Well, I suppose it was enlightening . . .

I’m very sorry that this lady had to suffer like that . . . but I can’t understand how she made that mistake.

A Connecticut woman mistakenly lit a stick of dynamite instead of a candle during a power outage and suffered severe injuries Thursday night, police said.

Authorities said the “tragic accident” happened to the 30-year-old mother of two on Lindley Street after thunderstorms passed through the Bridgeport area. The family tried to go to Home Depot to buy emergency lighting, but the store was closed.

When they got back home, they went to get what they believed were candles left behind in the basement by previous residents.

“She attempted to light one of what she thought was the candle and turned out to be a quarter stick of dynamite,” police said.

The woman was taken to the hospital with “extreme injuries” to her hands, and she might lose fingers. She also suffered serious facial injuries, police said. The explosion did not injure anyone else.

There’s more at the link.

What bugs me is, a stick of dynamite looks and feels nothing like a candle.  Furthermore, if it exploded, that means it had to be left fused, with a blasting cap inserted into the explosive.  No-one in his right mind does that – so who did it?  How old was the dynamite?  Who put it there?  How long had it been in the house?  Where did it come from in the first place?  I don’t think Connecticut has much in the way of mining operations, so I presume it was taken from a construction site, or something like that.

There are lots of questions that I’m sure local police will be trying to answer.  Meanwhile, I’m very sorry for the lady concerned, and I hope she makes a full recovery . . . but I still want to know how she mistook a quarter-stick of dynamite for a candle stub.  The explosion may not have produced much light, but I daresay it was enlightening!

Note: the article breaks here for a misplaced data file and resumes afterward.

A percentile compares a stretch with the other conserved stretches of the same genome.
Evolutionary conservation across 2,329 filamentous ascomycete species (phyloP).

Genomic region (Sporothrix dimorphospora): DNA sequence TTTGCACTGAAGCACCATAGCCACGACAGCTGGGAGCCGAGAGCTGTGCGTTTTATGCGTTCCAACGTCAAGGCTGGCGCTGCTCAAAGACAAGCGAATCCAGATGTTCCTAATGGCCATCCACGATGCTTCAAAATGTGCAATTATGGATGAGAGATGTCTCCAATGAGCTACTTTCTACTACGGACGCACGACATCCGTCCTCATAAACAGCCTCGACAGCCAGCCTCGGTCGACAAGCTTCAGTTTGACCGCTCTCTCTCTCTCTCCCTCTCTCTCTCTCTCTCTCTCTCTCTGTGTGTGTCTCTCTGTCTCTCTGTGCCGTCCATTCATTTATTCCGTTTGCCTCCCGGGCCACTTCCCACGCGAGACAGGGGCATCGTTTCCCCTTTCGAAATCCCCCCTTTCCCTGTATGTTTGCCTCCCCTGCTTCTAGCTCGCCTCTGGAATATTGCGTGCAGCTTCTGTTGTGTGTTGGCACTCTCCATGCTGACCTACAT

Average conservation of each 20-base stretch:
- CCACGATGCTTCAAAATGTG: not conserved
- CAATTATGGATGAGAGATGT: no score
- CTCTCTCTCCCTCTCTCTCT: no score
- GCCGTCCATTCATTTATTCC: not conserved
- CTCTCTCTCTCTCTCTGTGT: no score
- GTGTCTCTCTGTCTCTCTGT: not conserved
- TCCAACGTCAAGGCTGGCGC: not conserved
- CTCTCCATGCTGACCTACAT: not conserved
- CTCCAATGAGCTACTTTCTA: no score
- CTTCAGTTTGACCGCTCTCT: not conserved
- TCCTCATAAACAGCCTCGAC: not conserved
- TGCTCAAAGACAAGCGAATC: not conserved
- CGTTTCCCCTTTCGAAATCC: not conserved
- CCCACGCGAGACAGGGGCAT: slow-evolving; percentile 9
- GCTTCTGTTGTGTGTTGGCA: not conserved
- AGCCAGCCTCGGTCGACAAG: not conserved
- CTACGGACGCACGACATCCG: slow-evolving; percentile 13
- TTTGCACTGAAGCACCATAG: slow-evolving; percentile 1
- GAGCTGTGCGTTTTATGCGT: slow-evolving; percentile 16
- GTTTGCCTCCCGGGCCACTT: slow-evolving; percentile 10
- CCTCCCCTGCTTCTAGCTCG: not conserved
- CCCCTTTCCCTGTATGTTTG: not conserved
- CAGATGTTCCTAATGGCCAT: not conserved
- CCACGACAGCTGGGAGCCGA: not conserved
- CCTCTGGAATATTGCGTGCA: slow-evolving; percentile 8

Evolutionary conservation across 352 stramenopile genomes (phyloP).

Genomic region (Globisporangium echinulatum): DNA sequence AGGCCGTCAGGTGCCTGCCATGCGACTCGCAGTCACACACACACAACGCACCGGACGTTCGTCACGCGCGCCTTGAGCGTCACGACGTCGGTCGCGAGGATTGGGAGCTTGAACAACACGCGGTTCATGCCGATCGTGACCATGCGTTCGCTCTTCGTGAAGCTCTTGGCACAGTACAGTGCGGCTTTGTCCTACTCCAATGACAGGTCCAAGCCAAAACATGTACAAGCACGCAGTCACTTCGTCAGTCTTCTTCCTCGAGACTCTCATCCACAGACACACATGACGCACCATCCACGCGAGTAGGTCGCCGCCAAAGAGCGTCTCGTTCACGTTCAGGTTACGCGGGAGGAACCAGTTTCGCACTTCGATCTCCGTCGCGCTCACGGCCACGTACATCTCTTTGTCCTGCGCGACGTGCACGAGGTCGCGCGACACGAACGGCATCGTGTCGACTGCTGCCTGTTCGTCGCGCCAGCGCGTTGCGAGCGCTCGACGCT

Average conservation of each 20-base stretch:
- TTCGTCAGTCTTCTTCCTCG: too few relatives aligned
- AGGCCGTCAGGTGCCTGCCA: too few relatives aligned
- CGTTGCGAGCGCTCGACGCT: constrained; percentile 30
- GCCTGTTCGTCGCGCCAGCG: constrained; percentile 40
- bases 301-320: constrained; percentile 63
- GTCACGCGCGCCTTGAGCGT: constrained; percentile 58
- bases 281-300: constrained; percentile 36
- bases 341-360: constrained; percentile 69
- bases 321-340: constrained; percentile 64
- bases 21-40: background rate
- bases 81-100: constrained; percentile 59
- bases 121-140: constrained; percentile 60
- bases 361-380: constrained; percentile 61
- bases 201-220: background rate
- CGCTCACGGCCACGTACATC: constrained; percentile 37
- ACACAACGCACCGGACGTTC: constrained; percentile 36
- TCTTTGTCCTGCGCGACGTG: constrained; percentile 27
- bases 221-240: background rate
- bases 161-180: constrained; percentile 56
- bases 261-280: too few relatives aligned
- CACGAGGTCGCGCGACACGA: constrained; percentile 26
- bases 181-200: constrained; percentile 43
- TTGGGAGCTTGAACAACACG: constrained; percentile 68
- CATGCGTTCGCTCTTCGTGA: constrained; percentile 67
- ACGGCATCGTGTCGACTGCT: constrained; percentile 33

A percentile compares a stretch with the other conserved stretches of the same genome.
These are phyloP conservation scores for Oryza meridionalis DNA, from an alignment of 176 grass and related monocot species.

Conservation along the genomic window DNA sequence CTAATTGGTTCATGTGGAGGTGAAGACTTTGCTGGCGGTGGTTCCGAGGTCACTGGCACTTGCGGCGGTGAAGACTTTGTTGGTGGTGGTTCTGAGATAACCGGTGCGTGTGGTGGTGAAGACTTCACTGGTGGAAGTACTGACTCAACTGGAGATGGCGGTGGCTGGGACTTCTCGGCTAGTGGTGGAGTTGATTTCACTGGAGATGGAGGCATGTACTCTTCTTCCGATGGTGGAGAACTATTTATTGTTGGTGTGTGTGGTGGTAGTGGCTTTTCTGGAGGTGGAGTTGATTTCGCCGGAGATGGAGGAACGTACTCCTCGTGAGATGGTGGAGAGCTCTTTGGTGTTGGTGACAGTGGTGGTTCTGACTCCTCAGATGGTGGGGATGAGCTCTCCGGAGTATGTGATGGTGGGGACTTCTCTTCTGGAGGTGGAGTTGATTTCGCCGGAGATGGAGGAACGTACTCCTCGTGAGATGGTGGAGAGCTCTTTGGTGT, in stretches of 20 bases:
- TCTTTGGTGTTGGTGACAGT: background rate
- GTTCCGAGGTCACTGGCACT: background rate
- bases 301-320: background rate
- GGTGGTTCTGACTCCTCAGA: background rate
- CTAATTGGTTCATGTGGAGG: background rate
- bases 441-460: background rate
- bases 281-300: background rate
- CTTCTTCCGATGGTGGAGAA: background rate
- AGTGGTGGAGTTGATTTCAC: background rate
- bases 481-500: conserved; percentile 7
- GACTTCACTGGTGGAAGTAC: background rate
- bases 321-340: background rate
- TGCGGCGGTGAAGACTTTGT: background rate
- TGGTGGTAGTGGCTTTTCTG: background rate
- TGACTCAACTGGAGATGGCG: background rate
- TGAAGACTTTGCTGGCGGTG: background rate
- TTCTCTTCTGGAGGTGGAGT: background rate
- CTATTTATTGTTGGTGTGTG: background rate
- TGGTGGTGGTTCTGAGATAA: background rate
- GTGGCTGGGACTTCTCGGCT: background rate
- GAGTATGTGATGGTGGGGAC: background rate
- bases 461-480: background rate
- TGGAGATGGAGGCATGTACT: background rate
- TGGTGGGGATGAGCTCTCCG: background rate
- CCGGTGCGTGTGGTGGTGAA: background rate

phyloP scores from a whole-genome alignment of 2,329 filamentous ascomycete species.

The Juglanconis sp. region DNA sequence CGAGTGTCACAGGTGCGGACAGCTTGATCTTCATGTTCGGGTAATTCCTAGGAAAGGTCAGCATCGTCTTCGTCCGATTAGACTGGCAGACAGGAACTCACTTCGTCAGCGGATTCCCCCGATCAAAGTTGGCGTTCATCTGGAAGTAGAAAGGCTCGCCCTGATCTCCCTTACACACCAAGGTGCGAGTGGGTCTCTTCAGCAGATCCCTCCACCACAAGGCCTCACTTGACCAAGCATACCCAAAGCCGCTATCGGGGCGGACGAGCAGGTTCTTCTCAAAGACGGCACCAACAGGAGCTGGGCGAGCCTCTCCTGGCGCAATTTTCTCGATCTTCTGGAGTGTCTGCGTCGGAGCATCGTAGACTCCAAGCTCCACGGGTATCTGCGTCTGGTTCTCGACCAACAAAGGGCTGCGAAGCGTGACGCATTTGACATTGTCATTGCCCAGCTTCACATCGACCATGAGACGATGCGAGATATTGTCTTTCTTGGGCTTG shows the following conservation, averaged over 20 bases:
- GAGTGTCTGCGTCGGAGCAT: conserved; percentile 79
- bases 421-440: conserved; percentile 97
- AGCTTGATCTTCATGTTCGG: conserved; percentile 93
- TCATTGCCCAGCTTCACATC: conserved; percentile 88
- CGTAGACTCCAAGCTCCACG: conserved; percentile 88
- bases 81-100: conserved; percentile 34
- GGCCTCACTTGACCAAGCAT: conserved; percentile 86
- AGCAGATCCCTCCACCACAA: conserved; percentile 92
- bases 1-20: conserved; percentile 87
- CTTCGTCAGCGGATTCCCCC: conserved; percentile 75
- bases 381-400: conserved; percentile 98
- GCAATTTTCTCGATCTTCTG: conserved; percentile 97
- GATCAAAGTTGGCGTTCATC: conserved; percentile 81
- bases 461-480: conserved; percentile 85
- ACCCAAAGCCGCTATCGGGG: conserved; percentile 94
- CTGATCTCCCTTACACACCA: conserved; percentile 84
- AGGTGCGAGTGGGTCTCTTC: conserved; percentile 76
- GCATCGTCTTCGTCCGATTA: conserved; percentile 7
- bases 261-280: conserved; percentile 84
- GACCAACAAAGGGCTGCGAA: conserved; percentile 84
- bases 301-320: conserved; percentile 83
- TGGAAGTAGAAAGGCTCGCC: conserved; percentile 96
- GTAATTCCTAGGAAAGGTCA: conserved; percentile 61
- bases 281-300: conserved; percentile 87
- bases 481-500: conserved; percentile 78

(She should also be grateful it was only a quarter-stick, and probably degraded at that.  A full stick of fresh dynamite might have brought part of the house down on top of her.)



  1. A 'quarter stick' is an oversized M-80. Roughly worth two of those buggers, as I recall from my childhood. It would have a fuse, although it would look nothing like a candle. More than sufficient to destroy fingers.

    I, as a kid, seldom bothered spending money on them. I grew up on a farm. We blew up things without spending that much money.

  2. Poor reporting. It was almost certainly not a "quarter stick of dynamite". Dynamite requires an initiator like a blasting cap. No one, even slobs stupid enough to leave dynamite behind when they move out, stores dynamite with a blasting cap crimped to it. I'll bet this was an "M-80", "M-100" or another firework, which folklore claims is "as powerful as 1/4 stick of dynamite!".

  3. Yeah, calling total Barbara Streisand on that whole story.

    I took care of someone once who'd held on to a firework.
    Babysat one of his fingers, on ice, in fact.

    If he got a decent surgeon, and lots of rehab, he might have a thumb and index finger left on his new claw.

    And "dynamite" doesn't come in "quarter" sticks.
    It also becomes less stable with age, not less explosive.

    If anybody had lit a stick of dynamite, they'd be scraping her DNA off the remains of the rubble.

  4. My vague recollection from childhood is that they come with an integral fuse. The ones I saw used were also striped yellow and black, like a barbershop pole. (circa 1960) Strong enough to blow most all the leaves off a very tall oak tree in mid summer, when tossed up inside it. Noticeably larger than an M-80 firecracker.